facts about sloths

🦥 13 Slooooow Facts about Sloths

Is there anything quite as enviable as the sloth? These lazy, slow-moving creatures seem to have it made – and to boot, they’re quite the odd critters, too! However, you should never consider a sloth to be slow-witted – they have quite the bit of brain power lurking beneath the surface! Here’s some fun facts about sloths well worth digging into and fascinating your friends with.

1. They are tree-loving critters.

Sloths are known as ‘Arboreal’, meaning that they live in trees. They are from the suborder known as Folivores, which means they eat leaves. Nice and simple!

2. Deadbeat Dads?

Sloth Dads don’t have much to do with their children and often after mating move away. Moms, therefore, often have to do a lot of the donkey work! The gestation period for a sloth is a third shorter than ours at six months, but that doesn’t mean they don’t work hard to raise their young.

3. They’re not exactly sensory champions.

Sloths have relatively poor eyesight and relatively poor hearing, too. They don’t deliberately make many sounds, either – though babies seeking their Moms do make a squeaking sound. Just as well if they drop off a tree by accident!

a sloth hanging in a tree.

4. Seriously, we weren’t kidding about the trees…

Sloths absolutely love trees. They don’t just sleep in them, they mate in them, too – and they tend to stick to the same five or six trees across their adult lives!

5. They are definitely as lazy as you’ve heard.

Yes, it’s true – sloths are extremely sleepy creatures, and are known to slumber for up to 20 hours a day. It’s alright for some!

6. They sleep much longer in captivity.

Interestingly, their 20 hours sleep patterns only really occur in captivity. In the wild, sloths are known to sleep around half this time. Perhaps they know they don’t have to be on the alert!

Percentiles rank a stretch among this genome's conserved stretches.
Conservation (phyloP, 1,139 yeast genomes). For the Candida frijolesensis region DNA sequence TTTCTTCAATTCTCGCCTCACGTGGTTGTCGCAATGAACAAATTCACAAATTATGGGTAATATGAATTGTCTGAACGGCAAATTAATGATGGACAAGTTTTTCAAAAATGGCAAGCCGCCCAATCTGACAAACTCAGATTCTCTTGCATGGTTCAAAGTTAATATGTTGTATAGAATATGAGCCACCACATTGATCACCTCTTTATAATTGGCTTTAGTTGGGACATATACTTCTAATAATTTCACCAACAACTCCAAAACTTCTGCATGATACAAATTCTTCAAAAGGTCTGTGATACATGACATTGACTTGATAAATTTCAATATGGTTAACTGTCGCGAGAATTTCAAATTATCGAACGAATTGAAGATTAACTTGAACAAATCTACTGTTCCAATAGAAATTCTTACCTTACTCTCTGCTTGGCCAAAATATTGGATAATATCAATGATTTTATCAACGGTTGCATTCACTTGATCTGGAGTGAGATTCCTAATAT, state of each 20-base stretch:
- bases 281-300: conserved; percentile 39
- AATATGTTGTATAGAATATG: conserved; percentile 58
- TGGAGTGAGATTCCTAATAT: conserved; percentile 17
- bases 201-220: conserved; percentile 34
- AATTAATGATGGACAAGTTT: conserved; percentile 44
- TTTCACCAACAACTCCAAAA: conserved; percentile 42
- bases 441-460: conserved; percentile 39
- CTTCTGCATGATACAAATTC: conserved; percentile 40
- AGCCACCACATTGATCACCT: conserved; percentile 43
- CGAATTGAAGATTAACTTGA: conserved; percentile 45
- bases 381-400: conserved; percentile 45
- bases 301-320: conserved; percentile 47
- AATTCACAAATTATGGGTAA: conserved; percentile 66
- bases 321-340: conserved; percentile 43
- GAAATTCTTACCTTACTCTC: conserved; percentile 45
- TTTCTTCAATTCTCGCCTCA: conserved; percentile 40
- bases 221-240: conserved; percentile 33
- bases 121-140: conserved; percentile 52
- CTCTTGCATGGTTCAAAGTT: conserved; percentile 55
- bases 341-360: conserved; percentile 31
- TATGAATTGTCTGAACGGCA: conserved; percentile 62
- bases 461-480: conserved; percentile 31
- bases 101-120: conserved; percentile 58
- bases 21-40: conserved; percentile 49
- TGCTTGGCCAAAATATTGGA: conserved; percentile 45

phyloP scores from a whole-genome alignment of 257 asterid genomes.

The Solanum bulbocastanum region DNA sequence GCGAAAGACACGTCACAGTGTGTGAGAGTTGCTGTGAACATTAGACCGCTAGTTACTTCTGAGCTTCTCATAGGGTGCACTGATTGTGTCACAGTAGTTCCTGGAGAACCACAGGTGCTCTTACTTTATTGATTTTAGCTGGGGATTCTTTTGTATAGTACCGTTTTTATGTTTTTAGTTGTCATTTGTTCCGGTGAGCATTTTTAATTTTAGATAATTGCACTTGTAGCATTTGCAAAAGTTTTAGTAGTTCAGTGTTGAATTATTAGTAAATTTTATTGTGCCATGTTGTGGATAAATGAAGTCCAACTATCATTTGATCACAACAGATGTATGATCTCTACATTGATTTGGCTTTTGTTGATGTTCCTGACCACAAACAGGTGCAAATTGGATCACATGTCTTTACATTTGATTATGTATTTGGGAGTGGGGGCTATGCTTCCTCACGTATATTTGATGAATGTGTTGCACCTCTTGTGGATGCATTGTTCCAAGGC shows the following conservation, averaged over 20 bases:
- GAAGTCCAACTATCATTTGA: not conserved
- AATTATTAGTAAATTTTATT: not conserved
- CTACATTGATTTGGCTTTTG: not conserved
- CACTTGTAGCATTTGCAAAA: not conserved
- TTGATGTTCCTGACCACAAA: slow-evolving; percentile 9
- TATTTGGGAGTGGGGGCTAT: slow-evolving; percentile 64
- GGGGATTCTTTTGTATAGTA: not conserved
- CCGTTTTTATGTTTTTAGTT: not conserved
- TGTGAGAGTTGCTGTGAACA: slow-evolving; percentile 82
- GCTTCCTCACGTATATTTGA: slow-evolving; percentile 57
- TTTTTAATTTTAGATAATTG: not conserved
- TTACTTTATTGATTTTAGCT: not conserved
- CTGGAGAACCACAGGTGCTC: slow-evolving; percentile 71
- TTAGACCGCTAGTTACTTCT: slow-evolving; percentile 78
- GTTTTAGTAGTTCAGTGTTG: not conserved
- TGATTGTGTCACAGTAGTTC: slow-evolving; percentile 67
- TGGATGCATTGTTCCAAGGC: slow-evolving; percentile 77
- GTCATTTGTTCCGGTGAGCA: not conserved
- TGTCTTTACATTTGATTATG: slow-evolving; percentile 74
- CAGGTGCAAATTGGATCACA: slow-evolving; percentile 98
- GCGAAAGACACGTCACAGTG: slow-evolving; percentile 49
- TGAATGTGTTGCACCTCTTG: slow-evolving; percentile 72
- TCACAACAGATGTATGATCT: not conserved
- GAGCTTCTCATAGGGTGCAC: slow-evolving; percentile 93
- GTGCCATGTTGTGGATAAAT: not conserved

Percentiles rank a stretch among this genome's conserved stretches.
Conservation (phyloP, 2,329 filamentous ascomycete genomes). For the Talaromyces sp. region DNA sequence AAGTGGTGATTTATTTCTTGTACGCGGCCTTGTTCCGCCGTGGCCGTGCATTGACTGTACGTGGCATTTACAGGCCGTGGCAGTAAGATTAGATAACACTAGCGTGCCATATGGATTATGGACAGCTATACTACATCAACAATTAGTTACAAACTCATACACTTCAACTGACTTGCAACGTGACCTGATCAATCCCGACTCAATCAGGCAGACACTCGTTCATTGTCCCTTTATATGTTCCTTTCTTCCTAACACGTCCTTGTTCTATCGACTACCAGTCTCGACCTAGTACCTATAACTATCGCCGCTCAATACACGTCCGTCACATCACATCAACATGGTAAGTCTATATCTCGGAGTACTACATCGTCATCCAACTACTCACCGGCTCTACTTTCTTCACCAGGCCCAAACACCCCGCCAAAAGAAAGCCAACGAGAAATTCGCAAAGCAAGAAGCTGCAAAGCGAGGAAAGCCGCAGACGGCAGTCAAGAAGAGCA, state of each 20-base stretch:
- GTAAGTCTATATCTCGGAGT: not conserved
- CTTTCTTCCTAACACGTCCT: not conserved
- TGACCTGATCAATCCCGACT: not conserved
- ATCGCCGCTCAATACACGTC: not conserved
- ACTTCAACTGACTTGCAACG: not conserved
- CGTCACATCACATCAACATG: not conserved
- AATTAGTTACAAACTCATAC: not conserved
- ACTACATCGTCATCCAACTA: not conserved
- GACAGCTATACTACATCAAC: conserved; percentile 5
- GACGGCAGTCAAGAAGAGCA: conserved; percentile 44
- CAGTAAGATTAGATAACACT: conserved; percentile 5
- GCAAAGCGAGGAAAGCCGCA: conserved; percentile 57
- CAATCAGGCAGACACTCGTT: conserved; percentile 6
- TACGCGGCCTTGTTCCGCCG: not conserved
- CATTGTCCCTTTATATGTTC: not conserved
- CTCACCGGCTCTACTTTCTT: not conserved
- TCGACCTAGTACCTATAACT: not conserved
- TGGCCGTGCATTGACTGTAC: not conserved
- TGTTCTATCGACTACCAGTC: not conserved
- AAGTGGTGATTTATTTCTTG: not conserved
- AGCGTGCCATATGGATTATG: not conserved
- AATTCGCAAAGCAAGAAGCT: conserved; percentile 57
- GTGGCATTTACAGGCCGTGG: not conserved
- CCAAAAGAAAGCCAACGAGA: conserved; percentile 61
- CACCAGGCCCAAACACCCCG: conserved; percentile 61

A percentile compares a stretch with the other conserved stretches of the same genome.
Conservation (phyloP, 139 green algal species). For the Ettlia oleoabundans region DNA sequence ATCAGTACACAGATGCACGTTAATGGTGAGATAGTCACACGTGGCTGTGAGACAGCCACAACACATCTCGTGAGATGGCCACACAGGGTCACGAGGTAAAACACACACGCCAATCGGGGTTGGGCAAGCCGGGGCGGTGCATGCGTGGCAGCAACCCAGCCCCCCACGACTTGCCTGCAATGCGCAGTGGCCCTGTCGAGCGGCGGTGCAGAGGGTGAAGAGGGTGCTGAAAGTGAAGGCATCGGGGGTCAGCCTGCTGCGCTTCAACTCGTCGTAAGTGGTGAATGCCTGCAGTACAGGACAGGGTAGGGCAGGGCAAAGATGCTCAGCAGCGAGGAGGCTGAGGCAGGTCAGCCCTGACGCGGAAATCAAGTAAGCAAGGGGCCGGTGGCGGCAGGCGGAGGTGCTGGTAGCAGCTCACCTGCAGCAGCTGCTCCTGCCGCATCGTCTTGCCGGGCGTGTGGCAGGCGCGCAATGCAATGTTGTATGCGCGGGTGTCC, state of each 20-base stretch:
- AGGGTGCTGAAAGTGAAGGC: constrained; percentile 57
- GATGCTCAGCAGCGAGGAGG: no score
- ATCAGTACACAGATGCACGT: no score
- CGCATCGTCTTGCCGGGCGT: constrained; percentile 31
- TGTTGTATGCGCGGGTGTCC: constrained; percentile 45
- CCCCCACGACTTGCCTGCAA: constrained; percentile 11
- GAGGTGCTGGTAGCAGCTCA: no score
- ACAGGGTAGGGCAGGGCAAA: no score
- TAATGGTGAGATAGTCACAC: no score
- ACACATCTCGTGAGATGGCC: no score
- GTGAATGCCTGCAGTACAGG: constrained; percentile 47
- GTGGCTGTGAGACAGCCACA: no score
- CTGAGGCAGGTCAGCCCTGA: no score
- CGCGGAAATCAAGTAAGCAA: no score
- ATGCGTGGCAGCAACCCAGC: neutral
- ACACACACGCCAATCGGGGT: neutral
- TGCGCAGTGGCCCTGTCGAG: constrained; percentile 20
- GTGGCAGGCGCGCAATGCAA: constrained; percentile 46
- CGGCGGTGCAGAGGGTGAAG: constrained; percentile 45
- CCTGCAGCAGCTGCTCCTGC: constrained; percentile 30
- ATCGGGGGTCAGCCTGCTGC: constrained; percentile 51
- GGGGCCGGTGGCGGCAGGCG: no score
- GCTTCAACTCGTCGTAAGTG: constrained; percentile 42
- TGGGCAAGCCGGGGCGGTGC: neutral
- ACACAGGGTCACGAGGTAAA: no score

7. One at a time, please…

Sloths are very rarely born as twins or triplets. Sloth cubs generally arrive as single births, much as you’d expect from humans. One at a time is enough, it would seem!

8. Sloths are green – look closely!

Sloth fur can take quite a bit of time to grow properly. It starts out brown and can go greenish along the way. This is to do with algae that develops on their fur – they really do move that slowly!

9. As if they weren’t cute enough already…

A group of sloths is called a snuggle!

a sloth on the forest floor, walking on all fours

10. Sloths can go it alone quite easily.

Sloths don’t always band together in groups, however. They are perfectly happy to go it alone whenever they feel like it. This is behavior that’s common to both humans and octopuses, too!

11. They don’t smell!

Sloths are intriguing in that they don’t emit any kind of body odor, despite the fact they’re never likely to bathe! They don’t emit body odor because it would otherwise mark them for predators.

12. A weekly movement – worth leaving the tree for?

Bizarrely, sloths only ever feel the need to defecate once a week. And yes, they will actually leave the tree to do this! If you’ve ever seen a sloth lumber around off its tree perch, it’s a very odd sight.

A sloth, fast asleep!

13. What’s on the menu?

Sloths eat all kinds of things – bird eggs, dried fruit, rats, mice, grapes – you name it!

FAQs about Sloths

Are sloths stupid?

It’s easy to assume that the super-slow sloth is slow-witted - they’re hardly brainboxes, but they aren’t as dense as you might imagine. They’re smart enough to thrive in their own special way.

What is it that makes sloths so slow?

It’s not out of sheer laziness or choice - it’s to do with their metabolism. They are only ever likely to move around 40 yards a day, max - there’s no need for them to move any quicker.

Can a sloth pick up speed?

Yes, a sloth can be relatively speedy if it needs to be, but this is still only ever going to be a third of one km/h! A sloth will ‘zip’ away at its own special speed if it feels threatened by a predator. Given it’s a master of camouflage, this is unlikely!

Do you know any fun facts about sloths? Share them in the comments below!

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This page was last modified on November 18, 2021. Suggest an edit

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